Adam Weisweiler, maître in 1778
The changing taste and refinement of 18th Century France challenged both the marchand-merciers and the ébénistes to satisfy their evermore demanding clientèle.
The use of oriental lacquer and Sèvres and Wedgwood plaques to embellish furniture was highly fashionable. More unusual is the use of verre eglomisé panels as on this secretaire or in combination with birds' feathers and butterfly wings as on the cabinet intended for Louis XVI's pièce des bijoux at Versailles made by Weisweiler and Benneman about 1788. The use of such verre eglomisé panels is mostly associated with Weisweiler and his close working relationship with the dealer Daguerre implies that such pieces were intended to satisfy particular orders and not for stock. Such pieces, primarily made between 1788 and 1792 include a Louis XVI bureau plat sold from the estate of Hélène Beaumont, Sotheby's Monaco, December 4, 1992, lot 7, and a Louis XVI secretaire en cabinet at Schönnbrun Palace, Vienna. Both are stamped by Weisweiler and have the same green-ground indicating possibly that they were part of the same commission.
The use of verre eglomisé is generally also associated with Sèvres, or Wedgwood bisuit plaques. The 1788 French edition of Wedgwood's catalogues includes plaques of the same subject as on this secretaire of 4in. (10cm.) diameter entitled sacrifice a l'Amour no. 169, and sacrifice à l'Hymen no. 170. The limited variety of plaques explains why each is repeated on one piece of furniture. Both of these subjects appear on pieces in the Louis XVI Sèvres service and the Sèvres Factory registers between 1775 and 1783 entitled offrande à l'Hymen and offrande à l'amour (see G. de Bellaigue, The Louis XVI Service, London, 1986, pp. 244-245).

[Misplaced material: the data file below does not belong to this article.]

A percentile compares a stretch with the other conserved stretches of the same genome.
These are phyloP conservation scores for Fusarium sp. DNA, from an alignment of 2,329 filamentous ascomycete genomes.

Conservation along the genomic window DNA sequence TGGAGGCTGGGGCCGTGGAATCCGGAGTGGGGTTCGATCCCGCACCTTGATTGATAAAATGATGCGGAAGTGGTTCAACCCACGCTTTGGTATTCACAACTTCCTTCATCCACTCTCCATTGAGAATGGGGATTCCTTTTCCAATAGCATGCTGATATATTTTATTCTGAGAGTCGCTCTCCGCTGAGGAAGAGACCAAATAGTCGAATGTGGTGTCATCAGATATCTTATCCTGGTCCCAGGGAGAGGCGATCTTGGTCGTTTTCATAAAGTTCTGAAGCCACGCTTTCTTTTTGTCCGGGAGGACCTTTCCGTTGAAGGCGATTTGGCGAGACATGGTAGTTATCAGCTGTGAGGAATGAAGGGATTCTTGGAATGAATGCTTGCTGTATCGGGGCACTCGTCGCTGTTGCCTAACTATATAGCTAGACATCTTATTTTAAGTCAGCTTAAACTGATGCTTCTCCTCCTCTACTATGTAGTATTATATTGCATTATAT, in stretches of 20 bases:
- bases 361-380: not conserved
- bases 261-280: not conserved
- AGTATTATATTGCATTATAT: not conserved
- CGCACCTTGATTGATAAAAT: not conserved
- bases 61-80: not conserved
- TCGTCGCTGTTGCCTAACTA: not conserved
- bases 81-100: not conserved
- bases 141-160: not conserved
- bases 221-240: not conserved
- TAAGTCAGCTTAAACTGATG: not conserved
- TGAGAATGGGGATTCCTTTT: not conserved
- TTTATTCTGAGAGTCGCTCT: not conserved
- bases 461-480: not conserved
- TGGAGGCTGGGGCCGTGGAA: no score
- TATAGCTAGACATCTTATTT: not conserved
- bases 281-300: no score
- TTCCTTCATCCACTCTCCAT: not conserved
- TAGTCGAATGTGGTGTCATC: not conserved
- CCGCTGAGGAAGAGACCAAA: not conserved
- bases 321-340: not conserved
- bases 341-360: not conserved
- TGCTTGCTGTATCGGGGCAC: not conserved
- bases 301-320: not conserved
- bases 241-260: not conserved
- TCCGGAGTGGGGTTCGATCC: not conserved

A secretaire en cabinet by Weisweiler sold Cheverney, April 25, 1993, lot 145, mounted with a rectangular Wedgwood plaque, is similarly decorated but in painted tôle.
The paintings on a red ground on this secretaire are remniscent of the work of Dominique Dugourc who worked with F.J. Belanger in the design and decoration of the château de Bagatelle for the comte d'Artois in 1777 (see D. Alcouffe et al, La Folie d'Artois, Paris, 1988, p. 121). The architect François-Joseph Belanger (1744-1818) drew a design for a console decorated with four cameos in 1785-86 probably for M. Baldart de Saint James, trésorier général of the Navy (Hemitage Museum inv. 3264). Saint-James was declared bankrupt in 1787 and his assets were auctioned that year. The list compiled when the goods were seized shows un secretaire de femme en bois peint et verni arabesque garni en bronze doré, balustres ouvert et ride, 360 livres.
Two secretaires de bois des Iles peints en ornaments are recorded in Madame Dervieux's hôtel (see above) which was decorated by Belanger. The doors of the Dining Room (formerly in the Greffulhe Collection) were decorated with arabesques and allegorical vignettes in the manner of Belanger's brother-in-law J.D. Dugoure. The bedroom was decorated with putti on horseback. The bathroom, which was engraved by Detournelle in 1790, was painted with figures from antiquity on a Wedgwood blue ground.
The decorative motifs used on this cabinet are similar to those other works by Alexandre Delatrìere who worked with Daguerre and Weisweiler at Bagatelle and Carlton House.
The great jewel cabinet made by Schwerdfeger in 1787 for Marie-Antoinette at Versailles is also decorated with verre eglomisé panels decorated with similar arabesques by Degault. Designed by J.D. Dugourc, it is on display at Versailles.